Logical Approach to Diarrhoea
World Small Animal Veterinary Association World Congress Proceedings, 2009
Jill Maddison, BVSc, DipVetClinStud, PhD, FACVSc, MRCVS
The Royal Veterinary College, North Mymms, UK

Identify the Problem

Diarrhoea is defined as an alteration in the normal pattern of defecation resulting in the passage of soft, unformed stools with increased faecal water content and/or increased frequency of defecation.

It is important to consider the animal's previous defecation pattern, as the frequency of defecation and the nature of faeces varies between individuals.

Identify the Body System

Diarrhoea can be due to disorders of the small bowel and/or large bowel or to other systemic disorders such as hepatic disease, pancreatic insufficiency, pancreatitis, hyperthyroidism or hypoadrenocorticism.

Diarrhoea associated with secondary gastrointestinal disease most frequently has the characteristics of small bowel disease. However, in secondary gastrointestinal disease, with the exception of pancreatic insufficiency, diarrhoea is not usually the primary presenting complaint.

Classification of Diarrhoea

A rational diagnostic and therapeutic approach to chronic diarrhoea in the dog and cat is dependent on a basic understanding of the function of the gut and the classification of the type of diarrhoea that is present.

Identify the Anatomical Location

While symptomatic therapy is appropriate for the majority of animals with acute diarrhoea, chronic diarrhoea will often present the veterinarian with a diagnostic challenge where the more routine laboratory aids are not useful.

Avoid Frustration!

Failure to elicit sufficient information from the client as to the characteristics of the diarrhoea to allow appropriate localisation of the pathology within the gastrointestinal tract will result in inappropriate diagnostic procedures with increased expense to the client and frustration of the veterinarian, client and patient.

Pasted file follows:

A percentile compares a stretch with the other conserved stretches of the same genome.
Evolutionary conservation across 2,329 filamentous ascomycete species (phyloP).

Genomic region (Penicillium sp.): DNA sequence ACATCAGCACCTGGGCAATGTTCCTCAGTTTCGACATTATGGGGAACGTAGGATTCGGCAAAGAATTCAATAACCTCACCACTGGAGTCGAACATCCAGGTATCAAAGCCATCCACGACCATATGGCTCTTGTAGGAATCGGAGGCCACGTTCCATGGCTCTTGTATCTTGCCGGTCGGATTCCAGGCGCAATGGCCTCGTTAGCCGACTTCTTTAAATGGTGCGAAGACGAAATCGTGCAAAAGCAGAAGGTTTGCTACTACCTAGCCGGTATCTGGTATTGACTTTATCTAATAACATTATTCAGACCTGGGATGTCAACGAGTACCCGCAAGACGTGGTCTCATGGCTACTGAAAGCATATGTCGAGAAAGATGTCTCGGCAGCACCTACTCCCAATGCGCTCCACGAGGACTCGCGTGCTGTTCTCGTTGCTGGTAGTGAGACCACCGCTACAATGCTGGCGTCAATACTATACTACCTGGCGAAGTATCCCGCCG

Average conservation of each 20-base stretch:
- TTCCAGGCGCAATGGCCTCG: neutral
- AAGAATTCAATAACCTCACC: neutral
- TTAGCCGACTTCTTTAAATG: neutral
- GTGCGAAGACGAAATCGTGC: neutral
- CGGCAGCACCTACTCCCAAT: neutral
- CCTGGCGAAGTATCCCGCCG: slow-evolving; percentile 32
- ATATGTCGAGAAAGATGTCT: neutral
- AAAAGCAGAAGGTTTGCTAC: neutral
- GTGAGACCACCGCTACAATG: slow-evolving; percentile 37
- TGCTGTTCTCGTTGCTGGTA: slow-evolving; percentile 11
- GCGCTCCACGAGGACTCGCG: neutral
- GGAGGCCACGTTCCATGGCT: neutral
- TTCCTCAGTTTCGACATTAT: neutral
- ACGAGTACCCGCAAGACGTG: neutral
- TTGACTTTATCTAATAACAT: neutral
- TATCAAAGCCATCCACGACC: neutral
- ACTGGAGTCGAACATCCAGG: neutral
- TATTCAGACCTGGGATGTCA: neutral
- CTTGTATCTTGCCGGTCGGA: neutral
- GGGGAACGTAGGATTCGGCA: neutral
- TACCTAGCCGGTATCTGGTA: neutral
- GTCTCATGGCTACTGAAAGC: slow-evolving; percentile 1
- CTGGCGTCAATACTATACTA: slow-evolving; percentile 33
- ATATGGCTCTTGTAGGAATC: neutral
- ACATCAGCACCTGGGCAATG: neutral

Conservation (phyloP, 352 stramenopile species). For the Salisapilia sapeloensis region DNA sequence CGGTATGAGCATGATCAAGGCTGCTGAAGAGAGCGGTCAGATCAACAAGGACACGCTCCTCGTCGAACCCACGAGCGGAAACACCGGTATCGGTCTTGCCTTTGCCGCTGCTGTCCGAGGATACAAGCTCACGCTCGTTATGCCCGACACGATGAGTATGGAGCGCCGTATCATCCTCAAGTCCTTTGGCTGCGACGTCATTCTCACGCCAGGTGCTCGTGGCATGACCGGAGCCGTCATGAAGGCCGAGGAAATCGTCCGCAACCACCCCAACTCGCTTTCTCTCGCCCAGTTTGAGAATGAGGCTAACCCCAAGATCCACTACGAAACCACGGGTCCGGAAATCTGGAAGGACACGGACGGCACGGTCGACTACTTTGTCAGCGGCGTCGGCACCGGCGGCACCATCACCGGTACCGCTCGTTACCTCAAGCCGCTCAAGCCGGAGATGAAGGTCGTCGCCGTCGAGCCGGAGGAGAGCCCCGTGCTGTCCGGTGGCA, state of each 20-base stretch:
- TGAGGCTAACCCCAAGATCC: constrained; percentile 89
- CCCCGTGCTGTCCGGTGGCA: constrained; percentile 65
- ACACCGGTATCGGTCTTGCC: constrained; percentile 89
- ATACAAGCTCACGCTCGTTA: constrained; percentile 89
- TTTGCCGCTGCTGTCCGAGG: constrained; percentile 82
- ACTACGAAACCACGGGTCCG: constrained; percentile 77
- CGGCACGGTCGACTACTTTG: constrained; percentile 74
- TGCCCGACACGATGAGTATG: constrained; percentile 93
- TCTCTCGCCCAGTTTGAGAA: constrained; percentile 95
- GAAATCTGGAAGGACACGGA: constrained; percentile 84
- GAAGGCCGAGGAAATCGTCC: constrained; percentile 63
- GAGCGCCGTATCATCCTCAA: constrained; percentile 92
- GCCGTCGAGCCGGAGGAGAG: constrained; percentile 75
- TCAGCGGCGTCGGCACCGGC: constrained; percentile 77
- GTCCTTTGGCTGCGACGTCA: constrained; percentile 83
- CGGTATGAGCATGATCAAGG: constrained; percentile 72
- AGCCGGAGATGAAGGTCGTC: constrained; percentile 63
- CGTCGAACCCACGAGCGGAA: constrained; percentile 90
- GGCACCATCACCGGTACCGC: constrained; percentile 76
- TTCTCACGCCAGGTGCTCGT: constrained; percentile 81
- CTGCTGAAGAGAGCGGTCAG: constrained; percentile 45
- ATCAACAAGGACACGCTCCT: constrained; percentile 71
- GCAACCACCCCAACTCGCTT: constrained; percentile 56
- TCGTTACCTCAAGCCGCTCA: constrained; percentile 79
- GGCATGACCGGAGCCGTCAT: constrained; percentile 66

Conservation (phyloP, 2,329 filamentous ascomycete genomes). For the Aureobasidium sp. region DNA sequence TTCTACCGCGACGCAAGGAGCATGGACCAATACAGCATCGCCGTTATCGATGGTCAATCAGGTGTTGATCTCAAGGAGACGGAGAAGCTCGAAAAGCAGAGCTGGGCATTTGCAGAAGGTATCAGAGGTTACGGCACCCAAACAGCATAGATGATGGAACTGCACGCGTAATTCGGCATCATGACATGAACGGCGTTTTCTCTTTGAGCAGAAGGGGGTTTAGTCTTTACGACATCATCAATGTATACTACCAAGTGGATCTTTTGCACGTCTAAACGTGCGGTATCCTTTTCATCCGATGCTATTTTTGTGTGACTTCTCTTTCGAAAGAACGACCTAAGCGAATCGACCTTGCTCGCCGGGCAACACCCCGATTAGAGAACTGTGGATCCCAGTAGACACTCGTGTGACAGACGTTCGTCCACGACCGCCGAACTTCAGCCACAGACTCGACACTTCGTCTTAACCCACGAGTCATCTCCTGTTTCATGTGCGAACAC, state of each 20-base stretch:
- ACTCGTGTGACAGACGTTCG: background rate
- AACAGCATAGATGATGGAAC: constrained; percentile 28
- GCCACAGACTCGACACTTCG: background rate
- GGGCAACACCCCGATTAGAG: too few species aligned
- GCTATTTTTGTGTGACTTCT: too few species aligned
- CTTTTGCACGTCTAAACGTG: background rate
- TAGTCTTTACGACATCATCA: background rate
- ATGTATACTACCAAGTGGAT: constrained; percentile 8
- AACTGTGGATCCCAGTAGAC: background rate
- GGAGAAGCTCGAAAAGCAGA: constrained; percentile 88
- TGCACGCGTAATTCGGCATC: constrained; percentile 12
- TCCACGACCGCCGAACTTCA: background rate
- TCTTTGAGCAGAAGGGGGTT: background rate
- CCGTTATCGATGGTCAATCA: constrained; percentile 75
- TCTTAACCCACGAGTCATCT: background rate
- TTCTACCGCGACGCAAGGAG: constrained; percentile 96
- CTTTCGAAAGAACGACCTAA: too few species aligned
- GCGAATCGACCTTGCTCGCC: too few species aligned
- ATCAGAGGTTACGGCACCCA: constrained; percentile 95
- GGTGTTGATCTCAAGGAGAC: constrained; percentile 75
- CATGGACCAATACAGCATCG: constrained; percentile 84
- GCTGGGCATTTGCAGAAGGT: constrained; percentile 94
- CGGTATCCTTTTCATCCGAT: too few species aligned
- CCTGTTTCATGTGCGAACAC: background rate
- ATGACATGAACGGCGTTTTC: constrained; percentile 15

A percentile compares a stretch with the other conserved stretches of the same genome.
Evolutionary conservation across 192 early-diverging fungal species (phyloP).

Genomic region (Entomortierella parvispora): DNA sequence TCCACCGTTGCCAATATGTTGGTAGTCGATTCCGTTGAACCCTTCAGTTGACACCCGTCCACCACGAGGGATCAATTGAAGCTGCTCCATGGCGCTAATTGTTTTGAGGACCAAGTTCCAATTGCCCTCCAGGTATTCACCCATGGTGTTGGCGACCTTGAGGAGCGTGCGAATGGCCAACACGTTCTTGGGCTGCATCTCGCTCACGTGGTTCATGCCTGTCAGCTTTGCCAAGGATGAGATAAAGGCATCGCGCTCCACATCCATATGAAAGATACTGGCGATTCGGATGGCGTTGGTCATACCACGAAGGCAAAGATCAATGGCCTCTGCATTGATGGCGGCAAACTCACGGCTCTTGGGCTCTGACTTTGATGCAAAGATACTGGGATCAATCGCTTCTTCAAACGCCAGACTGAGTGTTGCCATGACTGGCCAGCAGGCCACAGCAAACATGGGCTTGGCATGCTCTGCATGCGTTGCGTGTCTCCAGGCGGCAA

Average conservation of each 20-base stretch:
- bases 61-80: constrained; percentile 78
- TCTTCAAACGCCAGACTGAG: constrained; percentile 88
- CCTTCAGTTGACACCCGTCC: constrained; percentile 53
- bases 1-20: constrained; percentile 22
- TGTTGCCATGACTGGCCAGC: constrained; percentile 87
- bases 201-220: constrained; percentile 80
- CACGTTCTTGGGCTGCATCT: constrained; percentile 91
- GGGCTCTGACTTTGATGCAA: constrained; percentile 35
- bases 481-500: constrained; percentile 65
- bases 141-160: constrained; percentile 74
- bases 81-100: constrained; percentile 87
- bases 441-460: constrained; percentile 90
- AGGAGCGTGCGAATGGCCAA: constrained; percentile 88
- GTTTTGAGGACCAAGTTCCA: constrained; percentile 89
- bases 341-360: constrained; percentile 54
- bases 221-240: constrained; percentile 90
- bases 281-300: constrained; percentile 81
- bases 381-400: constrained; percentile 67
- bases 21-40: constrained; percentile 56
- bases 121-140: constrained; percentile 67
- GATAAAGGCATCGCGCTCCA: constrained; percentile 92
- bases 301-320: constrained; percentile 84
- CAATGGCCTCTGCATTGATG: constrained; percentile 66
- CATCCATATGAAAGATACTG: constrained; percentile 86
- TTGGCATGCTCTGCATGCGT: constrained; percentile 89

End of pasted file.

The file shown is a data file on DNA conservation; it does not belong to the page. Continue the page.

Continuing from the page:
The diagnostic work-up and therapy for small and large bowel diarrhoea differ. Therefore, it is of the utmost importance that prior to embarking on diagnostic procedures or therapy, an assessment is made as to whether the diarrhoea is:

 Acute or chronic

 Due to primary gastrointestinal or secondary gastrointestinal disease of small bowel or large bowel origin or mixed

Diarrhoea may have features of both small and large bowel which indicates either primary small bowel with secondary effects on the lower bowel, or diffuse disease involving both.

A thorough history is essential to differentiate small from large bowel disease. It is important to carefully question the owner as to the character of the faeces and to elicit information regarding consistency, colour, frequency, presence of blood or mucus. Related abnormalities should also be assessed, such as whether there has been significant weight loss, loss of appetite or vomiting.

Table 1.

Small Bowel Diarrhoea


Increased faecal bulk and/or increased water content


May be projectile and does not involve tenesmus


If blood is present it is usually digested (melaena)


Colour may be grey if large amounts of undigested fat are present or if the diarrhoea is due to lactose intolerance. A yellow-green colouration is common and due to malabsorbed bile salts.